February 29, 2016   |   Claire Bernish
February 29, 2016
(ANTIMEDIA) Japan — Three former executives from the Tokyo Electric Power Company (TEPCO) have been formally charged with negligence over the 2011 disaster at the company’s Fukushima Daiichi Nuclear Power Plant.
In accordance with a ruling from a citizen’s panel last year — and despite two previous refusals by Tokyo prosecutors to press charges — the three will be the first to go to court over the catastrophic meltdown, which followed a massive tsunami.
Those charged include former TEPCO chairman, Tsunehisa Katsumata, and former executive vice presidents, Sakae Muto and Ichiro Takekuro, according to Reuters. As their indictments did not stipulate arrest, none of the trio have been taken into custody.
Despite previous claims there was insufficient evidence necessary to prosecute, a unique component of the country’s legal system allowed citizens to make the final call. As Reuters explained:
“Japanese citizens’ panels, made up of residents selected by lottery, are a rarely-used but high-profile feature of Japan’s legal system introduced after World War Two to curb bureaucratic overreach. They were given the power to force prosecutions if they called for them a second time.”
That panel found the three executives did not exercise sufficient preventive means, despite being warned of the potential effects a tsunami could have on the Fukushima plant.
Japan’s national media outlet, NHK, said the three former executives planned to enter not-guilty pleas, as they could not have anticipated the size of the March 2011 tsunami, said the BBC.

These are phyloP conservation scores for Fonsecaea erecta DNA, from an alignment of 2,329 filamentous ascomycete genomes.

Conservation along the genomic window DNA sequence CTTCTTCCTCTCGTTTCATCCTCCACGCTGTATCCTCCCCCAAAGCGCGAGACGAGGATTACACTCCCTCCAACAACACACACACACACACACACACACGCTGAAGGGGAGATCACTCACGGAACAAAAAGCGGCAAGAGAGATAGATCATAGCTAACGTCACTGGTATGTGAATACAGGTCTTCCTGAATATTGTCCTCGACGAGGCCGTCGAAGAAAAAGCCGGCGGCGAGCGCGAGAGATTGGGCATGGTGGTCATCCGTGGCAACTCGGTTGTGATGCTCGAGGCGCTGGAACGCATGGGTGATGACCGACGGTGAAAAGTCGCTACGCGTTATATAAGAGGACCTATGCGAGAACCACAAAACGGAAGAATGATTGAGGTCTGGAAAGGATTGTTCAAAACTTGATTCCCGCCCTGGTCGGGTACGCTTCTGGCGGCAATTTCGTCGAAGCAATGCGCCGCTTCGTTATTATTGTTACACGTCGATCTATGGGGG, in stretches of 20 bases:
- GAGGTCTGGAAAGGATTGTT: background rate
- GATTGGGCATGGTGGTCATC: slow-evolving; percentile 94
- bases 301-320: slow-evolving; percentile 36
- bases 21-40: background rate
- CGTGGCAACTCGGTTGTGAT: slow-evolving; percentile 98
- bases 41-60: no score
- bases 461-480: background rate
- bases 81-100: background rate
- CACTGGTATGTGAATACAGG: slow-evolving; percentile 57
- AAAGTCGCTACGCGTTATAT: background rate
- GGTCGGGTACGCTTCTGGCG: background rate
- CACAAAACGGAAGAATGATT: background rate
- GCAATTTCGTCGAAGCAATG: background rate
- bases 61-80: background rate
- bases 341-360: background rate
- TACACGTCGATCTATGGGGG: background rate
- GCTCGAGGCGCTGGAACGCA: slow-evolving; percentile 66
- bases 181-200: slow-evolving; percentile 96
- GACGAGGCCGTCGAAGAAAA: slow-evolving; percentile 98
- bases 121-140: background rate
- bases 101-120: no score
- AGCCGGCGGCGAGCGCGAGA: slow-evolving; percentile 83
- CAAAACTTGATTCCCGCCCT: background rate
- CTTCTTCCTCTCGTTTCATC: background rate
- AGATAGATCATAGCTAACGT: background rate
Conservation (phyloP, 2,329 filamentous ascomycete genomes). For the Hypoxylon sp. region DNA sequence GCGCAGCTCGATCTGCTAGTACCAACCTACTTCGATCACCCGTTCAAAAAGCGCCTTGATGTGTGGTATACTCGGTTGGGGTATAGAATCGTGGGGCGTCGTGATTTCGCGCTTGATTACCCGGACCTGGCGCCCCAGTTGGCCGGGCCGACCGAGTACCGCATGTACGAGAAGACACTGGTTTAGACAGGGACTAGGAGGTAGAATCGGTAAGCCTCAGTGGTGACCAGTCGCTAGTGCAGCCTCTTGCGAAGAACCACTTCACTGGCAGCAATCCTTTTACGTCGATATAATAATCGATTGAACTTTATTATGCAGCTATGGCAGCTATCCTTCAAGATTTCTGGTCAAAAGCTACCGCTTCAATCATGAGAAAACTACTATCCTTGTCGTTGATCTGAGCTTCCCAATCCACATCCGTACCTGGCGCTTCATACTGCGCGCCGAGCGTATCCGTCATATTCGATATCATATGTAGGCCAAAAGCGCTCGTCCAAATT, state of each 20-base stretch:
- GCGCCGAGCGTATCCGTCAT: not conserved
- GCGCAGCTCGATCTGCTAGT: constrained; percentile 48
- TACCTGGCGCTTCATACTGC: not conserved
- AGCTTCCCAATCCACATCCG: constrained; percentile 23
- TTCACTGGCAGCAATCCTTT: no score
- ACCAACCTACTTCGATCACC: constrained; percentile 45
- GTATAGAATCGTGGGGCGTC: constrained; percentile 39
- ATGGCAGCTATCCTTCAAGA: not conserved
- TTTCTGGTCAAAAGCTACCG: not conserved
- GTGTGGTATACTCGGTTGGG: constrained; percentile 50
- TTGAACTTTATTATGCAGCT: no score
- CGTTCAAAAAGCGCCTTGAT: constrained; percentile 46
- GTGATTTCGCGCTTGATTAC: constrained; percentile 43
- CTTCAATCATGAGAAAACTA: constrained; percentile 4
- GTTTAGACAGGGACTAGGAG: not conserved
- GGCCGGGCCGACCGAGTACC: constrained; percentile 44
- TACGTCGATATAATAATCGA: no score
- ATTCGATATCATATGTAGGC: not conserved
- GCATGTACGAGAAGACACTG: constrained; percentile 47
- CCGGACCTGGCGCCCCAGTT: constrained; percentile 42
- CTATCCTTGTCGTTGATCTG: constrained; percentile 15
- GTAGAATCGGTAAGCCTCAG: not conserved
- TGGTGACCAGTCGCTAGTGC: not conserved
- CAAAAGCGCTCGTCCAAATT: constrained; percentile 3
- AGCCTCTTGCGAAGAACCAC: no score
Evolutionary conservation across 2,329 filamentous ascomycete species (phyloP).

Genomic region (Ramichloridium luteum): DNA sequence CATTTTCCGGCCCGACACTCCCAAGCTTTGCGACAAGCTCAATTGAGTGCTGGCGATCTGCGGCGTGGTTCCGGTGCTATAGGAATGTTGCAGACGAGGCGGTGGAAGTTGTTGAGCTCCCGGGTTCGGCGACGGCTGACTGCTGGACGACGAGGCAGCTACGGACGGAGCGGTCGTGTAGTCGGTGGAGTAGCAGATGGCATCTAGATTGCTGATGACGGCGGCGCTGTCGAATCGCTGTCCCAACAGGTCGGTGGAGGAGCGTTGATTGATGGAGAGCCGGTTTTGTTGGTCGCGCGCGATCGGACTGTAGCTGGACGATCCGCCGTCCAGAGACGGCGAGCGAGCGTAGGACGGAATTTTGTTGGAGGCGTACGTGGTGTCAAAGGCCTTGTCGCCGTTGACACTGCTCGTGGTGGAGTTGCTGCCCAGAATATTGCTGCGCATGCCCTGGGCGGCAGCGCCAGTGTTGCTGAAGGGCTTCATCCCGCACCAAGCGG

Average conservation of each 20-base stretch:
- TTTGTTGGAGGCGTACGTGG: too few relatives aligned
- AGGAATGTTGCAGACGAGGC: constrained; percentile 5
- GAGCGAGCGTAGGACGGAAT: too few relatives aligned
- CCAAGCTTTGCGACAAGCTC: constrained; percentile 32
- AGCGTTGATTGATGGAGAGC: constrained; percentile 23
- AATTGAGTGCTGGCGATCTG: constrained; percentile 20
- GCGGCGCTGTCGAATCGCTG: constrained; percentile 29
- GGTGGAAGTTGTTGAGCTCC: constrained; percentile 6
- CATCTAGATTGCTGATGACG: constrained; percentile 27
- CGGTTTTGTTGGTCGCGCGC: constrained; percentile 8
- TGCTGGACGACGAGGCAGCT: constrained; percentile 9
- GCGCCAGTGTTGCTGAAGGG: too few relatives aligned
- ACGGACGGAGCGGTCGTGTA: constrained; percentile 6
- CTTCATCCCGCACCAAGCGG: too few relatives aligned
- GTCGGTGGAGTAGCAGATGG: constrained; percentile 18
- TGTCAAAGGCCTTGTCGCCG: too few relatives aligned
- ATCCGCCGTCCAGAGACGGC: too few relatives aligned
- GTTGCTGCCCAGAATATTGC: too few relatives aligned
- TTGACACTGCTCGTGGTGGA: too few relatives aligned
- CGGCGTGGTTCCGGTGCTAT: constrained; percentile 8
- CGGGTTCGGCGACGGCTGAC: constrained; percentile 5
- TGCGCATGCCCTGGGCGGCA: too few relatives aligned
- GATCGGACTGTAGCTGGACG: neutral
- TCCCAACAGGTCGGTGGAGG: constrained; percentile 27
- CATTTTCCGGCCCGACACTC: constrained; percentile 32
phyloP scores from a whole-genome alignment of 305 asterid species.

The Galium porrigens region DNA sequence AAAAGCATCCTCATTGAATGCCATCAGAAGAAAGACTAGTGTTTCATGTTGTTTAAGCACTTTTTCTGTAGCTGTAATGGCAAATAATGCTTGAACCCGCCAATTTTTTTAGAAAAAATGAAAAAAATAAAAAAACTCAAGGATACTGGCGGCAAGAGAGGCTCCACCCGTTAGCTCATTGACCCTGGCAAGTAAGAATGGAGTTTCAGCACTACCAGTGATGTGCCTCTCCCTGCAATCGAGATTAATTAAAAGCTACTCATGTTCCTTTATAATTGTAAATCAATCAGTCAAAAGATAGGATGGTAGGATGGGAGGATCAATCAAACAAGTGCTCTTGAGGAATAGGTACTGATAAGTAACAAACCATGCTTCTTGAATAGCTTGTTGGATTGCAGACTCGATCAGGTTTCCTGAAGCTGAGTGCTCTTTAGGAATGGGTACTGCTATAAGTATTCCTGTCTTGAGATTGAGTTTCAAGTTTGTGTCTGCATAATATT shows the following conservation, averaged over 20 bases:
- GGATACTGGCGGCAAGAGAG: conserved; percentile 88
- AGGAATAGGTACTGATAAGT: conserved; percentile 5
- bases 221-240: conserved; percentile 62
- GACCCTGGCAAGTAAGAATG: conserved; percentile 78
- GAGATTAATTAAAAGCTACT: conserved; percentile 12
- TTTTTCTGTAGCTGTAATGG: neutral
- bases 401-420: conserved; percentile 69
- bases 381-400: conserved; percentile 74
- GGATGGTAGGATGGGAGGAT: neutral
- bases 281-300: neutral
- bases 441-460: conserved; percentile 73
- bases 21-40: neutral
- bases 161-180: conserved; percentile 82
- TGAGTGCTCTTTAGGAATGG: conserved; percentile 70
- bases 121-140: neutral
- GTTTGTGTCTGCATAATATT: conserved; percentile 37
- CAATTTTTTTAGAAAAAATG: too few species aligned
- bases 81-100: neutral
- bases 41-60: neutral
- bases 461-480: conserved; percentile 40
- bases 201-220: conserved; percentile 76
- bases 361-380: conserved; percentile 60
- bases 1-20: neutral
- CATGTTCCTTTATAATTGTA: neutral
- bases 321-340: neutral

None of the three charged were available for comment, reported Reuters.
Nearly five years ago, one of the strongest earthquakes ever recorded struck off the coast of Japan, spurring an enormous tsunami, which forced roughly 160,000 residents to flee. Three reactors at the Fukushima plant suffered meltdowns as the wall of water knocked power offline, triggering chain reactions.
Close to 16,000 people died and around 2,500 are still listed as missing from events of that day — though none have been directly attributed to the nuclear catastrophe. As radioactive contamination has created an uninhabitable zone surrounding the plant, and with leaks and general mismanagement of the Fukushima cleanup still continuously making headlines, the meltdown is considered nearly on par with Chernobyl in 1986.
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